Traditional retail from high end to low is struggling. That includes department stores, single brand outposts, outlets, big boxes, and malls. Spending on traditional categories like apparel is down. The proliferation of online buying options means it’s harder to figure out how bricks and mortar should work.
Observers always pay attention to changing consumer demand period to period. But beyond the seasonal and cyclical numbers, we wonder if bigger forces aren’t at work. Here are our notes on how changing consumer tastes and behavior are challenging retailers:
Handbag fatigue: Last fall, The Wall Street Journal ran an article about premium handbag and accessory sales growth slowing to 3% in 2015 versus 8% in 2014, 11% in 2013, and 16% in 2012. It wasn’t a case of economic uncertainty curtailing spending. It was a question of how many handbags do you really need? The average American woman already owned 11 handbags in 2013 and was buying two new bags a year.
Now, however, it seems enough is enough. According to the article, women are saying no to handbags and yes to travel, dining out, Broadway tickets, and services that save time or boost quality of life like lawn mowing or salon visits.
That’s exactly what Mastercard executive Sarah Quinlan has seen in spending patterns. Consumers are spending less on clothing and shopping less frequently, but spending noticeably more on leisure and experiences.
Big brands are out . . . Small and one-of-a kind is in: In the same WSJ article cited above, a Nomura analyst noted that, “The notion of having big companies dictate what you wear is no longer cool.” In other words, today’s aspiration isn’t a must-have brand – it’s cultivating individualistic style. Quinlan of Mastercard noted that consumers today value a “unique, curated, special experience.” That’s why small business sales have been outpacing total retail growth. Craft beer trumps mega-brewery. Specialty coffee trumps mainstream.
For big companies, this is a challenge. Remember how Kashi cereal faced a backlash when Kellogg bought it? And note that when Peet’s Coffee, majority-owned by JAB, bought Stumptown Coffee, it carefully emphasized how Stumptown would not change.
We already have too much stuff: The Financial Times recently wrote that the average German household owns 10,000 objects and that in the UK, 350,000 tons of used clothing go into landfills each year. As unbelievable as that sounds, it is waking up more people to the question of why we have so much stuff. This is a perfect time for the world conquest of Mari Kondo’s best-selling book about decluttering, The Life-Changing Magic of Tidying Up. Kondo tells us of clients throwing out eight garbage bags of clothing and hundreds of books, carefully curating a reduced number of possessions, and then finding renewed creative energy and joy. That’s an idea retailers will need to grapple with.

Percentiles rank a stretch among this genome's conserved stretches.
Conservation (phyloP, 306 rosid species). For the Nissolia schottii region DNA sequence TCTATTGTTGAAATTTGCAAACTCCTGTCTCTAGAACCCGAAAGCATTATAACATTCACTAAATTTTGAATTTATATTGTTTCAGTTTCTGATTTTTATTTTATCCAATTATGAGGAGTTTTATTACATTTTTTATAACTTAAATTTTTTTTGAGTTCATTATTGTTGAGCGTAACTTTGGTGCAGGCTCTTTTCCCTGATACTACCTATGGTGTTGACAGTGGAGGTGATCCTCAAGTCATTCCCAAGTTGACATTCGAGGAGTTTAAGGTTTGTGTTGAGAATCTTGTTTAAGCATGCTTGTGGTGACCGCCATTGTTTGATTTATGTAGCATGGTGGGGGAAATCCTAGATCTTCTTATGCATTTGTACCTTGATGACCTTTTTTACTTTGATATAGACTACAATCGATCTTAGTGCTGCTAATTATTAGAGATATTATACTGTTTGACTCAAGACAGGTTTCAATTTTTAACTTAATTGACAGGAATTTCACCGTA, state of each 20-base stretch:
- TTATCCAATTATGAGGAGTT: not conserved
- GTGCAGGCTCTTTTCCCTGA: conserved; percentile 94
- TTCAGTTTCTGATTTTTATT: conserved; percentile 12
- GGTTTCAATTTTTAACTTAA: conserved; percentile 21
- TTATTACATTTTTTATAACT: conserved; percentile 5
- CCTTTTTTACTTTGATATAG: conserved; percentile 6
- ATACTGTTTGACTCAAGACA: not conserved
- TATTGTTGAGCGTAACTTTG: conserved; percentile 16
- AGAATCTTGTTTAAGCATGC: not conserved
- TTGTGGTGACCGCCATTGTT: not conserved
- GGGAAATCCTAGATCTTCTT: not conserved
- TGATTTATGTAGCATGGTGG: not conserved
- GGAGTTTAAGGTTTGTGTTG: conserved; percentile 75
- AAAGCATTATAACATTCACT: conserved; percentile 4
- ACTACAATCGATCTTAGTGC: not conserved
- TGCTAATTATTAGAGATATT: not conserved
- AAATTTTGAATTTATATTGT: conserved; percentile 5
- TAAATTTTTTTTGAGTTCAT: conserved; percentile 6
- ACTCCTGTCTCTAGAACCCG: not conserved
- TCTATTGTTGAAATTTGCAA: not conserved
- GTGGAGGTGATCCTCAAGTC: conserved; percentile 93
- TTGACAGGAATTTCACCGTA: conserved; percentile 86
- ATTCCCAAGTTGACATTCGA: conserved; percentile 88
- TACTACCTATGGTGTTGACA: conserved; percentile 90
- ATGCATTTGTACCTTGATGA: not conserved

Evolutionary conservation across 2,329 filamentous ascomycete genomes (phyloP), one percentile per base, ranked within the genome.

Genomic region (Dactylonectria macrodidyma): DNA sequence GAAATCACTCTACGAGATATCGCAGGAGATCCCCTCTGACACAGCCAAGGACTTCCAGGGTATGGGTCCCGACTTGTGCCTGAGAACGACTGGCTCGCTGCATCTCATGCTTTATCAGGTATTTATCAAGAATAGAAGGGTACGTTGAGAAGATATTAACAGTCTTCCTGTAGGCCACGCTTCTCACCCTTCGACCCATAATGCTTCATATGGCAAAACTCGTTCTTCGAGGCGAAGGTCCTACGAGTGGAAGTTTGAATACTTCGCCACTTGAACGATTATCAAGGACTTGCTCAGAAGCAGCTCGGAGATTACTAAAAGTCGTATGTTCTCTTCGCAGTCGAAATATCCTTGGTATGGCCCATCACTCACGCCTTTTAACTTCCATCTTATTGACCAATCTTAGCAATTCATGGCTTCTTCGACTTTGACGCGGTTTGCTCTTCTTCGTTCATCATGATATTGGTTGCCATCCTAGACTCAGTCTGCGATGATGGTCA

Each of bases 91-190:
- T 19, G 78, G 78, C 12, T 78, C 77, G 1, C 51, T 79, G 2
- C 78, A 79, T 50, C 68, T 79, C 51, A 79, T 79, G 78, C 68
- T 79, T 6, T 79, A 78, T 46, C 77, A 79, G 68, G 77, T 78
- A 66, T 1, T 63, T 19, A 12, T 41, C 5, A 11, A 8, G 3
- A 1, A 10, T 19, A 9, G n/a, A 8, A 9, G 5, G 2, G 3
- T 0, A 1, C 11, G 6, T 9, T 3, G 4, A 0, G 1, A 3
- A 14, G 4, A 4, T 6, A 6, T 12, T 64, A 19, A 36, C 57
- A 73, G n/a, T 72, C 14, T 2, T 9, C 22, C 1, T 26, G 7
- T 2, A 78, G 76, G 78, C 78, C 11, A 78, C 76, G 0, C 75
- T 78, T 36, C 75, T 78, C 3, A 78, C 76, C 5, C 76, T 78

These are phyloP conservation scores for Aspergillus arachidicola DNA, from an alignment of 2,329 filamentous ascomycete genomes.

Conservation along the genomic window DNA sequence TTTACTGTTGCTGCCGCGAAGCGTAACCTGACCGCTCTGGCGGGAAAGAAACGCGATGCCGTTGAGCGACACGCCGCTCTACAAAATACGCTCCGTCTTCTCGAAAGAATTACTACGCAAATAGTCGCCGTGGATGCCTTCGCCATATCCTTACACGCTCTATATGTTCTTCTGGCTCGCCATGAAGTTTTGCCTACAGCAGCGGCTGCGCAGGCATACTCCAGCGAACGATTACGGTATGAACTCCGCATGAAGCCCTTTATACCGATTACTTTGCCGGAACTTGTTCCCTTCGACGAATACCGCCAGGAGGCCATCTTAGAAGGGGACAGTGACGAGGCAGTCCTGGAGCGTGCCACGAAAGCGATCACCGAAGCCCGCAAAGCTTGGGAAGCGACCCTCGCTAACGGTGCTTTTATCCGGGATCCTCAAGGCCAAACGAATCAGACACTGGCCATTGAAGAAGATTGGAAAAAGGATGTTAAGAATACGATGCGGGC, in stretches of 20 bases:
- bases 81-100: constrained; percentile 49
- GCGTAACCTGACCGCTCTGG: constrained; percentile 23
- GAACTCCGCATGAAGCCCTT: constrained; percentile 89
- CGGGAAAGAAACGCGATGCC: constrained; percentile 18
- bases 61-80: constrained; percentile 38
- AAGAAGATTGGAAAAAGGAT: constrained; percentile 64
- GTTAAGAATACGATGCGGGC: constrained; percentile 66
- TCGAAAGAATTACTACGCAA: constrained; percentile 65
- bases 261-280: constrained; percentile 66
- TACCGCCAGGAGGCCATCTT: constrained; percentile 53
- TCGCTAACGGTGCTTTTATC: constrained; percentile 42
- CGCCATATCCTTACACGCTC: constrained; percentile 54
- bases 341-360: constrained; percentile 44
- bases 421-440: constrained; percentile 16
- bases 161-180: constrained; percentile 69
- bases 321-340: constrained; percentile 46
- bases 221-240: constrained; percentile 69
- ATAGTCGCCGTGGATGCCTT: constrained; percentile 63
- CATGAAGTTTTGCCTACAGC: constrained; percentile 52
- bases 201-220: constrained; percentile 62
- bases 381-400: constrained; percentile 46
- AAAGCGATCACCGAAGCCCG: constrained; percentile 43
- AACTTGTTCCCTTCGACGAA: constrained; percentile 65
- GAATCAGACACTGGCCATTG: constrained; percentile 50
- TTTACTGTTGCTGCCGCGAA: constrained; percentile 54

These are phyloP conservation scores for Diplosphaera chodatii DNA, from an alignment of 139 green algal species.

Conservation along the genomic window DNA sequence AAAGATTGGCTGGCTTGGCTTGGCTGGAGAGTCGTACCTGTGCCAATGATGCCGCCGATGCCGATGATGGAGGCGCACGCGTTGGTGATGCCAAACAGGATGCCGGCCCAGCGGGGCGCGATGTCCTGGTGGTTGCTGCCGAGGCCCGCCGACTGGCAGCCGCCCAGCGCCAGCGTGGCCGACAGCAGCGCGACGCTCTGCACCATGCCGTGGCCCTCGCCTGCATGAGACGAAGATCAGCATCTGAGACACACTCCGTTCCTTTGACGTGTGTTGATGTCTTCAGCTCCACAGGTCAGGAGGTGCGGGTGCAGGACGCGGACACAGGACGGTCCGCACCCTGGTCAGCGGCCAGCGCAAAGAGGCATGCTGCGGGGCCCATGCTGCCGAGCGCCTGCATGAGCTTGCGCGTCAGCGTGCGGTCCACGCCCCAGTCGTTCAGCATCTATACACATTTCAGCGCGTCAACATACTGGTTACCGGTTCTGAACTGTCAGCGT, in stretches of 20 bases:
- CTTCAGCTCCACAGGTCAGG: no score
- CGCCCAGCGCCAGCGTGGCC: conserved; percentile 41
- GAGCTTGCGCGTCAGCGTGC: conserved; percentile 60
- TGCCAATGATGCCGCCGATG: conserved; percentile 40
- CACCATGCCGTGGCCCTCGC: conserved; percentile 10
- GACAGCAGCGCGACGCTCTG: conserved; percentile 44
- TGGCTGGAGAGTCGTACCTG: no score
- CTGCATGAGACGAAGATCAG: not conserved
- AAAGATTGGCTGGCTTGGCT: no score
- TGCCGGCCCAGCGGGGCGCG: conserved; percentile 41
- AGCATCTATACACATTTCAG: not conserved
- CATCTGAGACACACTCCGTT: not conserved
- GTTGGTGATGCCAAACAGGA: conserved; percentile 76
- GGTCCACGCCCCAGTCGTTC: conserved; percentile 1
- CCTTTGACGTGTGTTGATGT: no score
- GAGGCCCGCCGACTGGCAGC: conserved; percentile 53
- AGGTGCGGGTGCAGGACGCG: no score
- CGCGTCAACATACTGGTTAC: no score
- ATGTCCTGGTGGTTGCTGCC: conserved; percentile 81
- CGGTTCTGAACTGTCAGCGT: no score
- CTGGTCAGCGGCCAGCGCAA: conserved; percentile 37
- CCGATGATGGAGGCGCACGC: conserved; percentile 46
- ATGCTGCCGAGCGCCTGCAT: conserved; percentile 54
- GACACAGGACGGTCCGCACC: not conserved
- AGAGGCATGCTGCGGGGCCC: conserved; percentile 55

The Amazon effect: We have to mention how big online shopping is getting. According to the National Retail Federation, online buying was up 9% during the 2015 holiday season versus 3% for all holiday sales. And one analyst estimated that Amazon alone accounted for a quarter of all U.S. retail sales growth last year.
It’s not that stores don’t matter (after all, why would Amazon be considering opening hundreds of book stores now?). It’s that figuring out how to use online presence to generate in-store sales, and vice verse, is getting complicated. Keeping all that physical square footage relevant is hard, and it may just be that there’s too much store — or too much of the wrong kind of store — out there.
And finally . . . ah, millennials! Okay, the world is still trying to figure out millennials. But it’s been observed more than once that relative to previous generations, millennials don’t spend money (except on electronics), don’t buy houses, don’t buy cars, and don’t get drivers licenses. It looks like the millennial’s most prized possession is the smartphone. After all, who needs a car or the mall as long as you’re connected to your network and world 24 hours a day?